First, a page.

My Dad, Johnny Cash
The singing legend's only son writes about the one thing that mattered to his father more than
music: family. By John Carter Cash
We were best friends. I miss him terribly.
The film, "Walk the Line," is appropriately titled. Walking the line defined my father
until the day he died, Sept. 12, 2003, at age 71.
My dad never got to see the final cut, but he had great faith that Joaquin Phoenix, as both an
actor and singer, could pull off playing him. He saw how Sissy Spacek portrayed Loretta
Lynn in "Coal Miner's Daughter" in 1980, and he was greatly impressed. To have his own
singing voice come out of Joaquin's mouth? That wouldn't feel honest to Dad.
Dad lived in a complex balance. It would tear at our hearts to see him struggle with
sadness and personal demons, all the while trying to be the very best father and husband he
could be. And he was just as devoted to his music. On the way home from my mother's
funeral, just four months before he himself died, Dad told me, "I have to get to
the studio." And I understood why: Music was his healer.
Contrary to his brooding image, my dad loved a good laugh. He was big on telling knock-knock
jokes and funny stories about his family and friends. Dad would chuckle when he'd tell me how
Bob Dylan acted like a silly kid when they first met. He burst into Dad's hotel room and
began jumping on the bed, shouting, "I met Johnny Cash! I finally met Johnny Cash!"
He walked the line with his public positions, too. He was welcome in every president's
White House, from Richard Nixon to George W. Bush. And I was there to meet them all with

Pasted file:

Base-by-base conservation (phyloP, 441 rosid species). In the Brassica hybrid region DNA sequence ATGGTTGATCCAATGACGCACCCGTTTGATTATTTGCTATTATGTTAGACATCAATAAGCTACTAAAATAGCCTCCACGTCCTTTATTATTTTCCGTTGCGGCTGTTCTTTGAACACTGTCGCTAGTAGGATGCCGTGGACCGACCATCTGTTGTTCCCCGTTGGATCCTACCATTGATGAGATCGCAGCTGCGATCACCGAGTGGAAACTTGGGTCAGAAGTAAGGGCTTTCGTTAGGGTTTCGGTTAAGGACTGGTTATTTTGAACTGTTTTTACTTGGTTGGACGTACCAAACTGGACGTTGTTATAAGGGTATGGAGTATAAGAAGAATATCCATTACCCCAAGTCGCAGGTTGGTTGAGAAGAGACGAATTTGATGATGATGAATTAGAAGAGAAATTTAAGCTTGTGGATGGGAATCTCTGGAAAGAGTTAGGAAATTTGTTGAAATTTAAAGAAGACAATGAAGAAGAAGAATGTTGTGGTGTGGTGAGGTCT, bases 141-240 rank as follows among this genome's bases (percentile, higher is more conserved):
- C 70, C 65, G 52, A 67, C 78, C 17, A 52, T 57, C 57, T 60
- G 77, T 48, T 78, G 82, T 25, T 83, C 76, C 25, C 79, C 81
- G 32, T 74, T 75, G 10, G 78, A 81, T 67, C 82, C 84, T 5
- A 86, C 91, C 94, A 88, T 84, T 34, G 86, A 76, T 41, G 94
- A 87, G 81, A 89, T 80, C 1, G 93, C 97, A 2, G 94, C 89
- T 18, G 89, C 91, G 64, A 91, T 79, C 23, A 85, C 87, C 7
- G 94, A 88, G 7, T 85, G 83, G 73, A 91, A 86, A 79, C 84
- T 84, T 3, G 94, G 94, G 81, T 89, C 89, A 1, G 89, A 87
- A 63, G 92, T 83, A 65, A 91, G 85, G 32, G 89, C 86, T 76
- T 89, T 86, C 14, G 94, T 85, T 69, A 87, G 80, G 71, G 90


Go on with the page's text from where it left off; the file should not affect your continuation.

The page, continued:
him. When I was a baby, the White House staff allowed my mother to put me down for a nap
while my parents talked with Nixon and first lady Pat. I have seen letters from
all of these presidents to my father, each showing their respect and appreciation.
Every one of them treated him with admiration.
At the same time, I never heard him publicly endorse or oppose a war, or speak out as an
anti-war activist. He supported the troops by performing for them. But I know that, privately,
he never supported any war, including the current one. He was a deeply spiritual man.
He always thought world leaders should come up with other ideas.
My dad was known as the Man in Black. But he was not always so. He often wore denim
shirts or brightly colored cottons at home. He began to wear black out of convenience.
My mom used to kid him and say he only wore it because it hid the dirt stains! My father
loved to be teased. Laughter was his response to life's pain and struggle.
He was a great deal of fun. I played guitar on stage for him and often acted as a personal
assistant. We'd travel the world for adventure. In Alaska and Canada, we would fish for
salmon, trout and Northern pike. We went deep-sea fishing in Hawaii, Costa Rica and Australia.
We were best friends.
I miss my dad terribly. I can't call him when I need him, but I see Johnny Cash every day.
He will live as long as the world is intrigued by his magical ability to walk the line -
between peacemaker and patriot, between country boy and rock 'n' roll icon, between the
man of God and the rebel he was. When Dad was asked what he would like to be remembered for,
he said he'd like to be remembered as a good father. To his family, this is his greatest gift.
And even though his greatest gift to the world may arguably be his music, I believe his
faith and perseverance offer just as strong a legacy.
John Carter Cash, 35, is a Grammy Award-winning music producer, and he's an executive producer
of "Walk the Line." He lives in Hendersonville, Tenn., with his wife, Laura, and two children,
Joseph and Anna Maybelle. (USA WEEKEND.COM)
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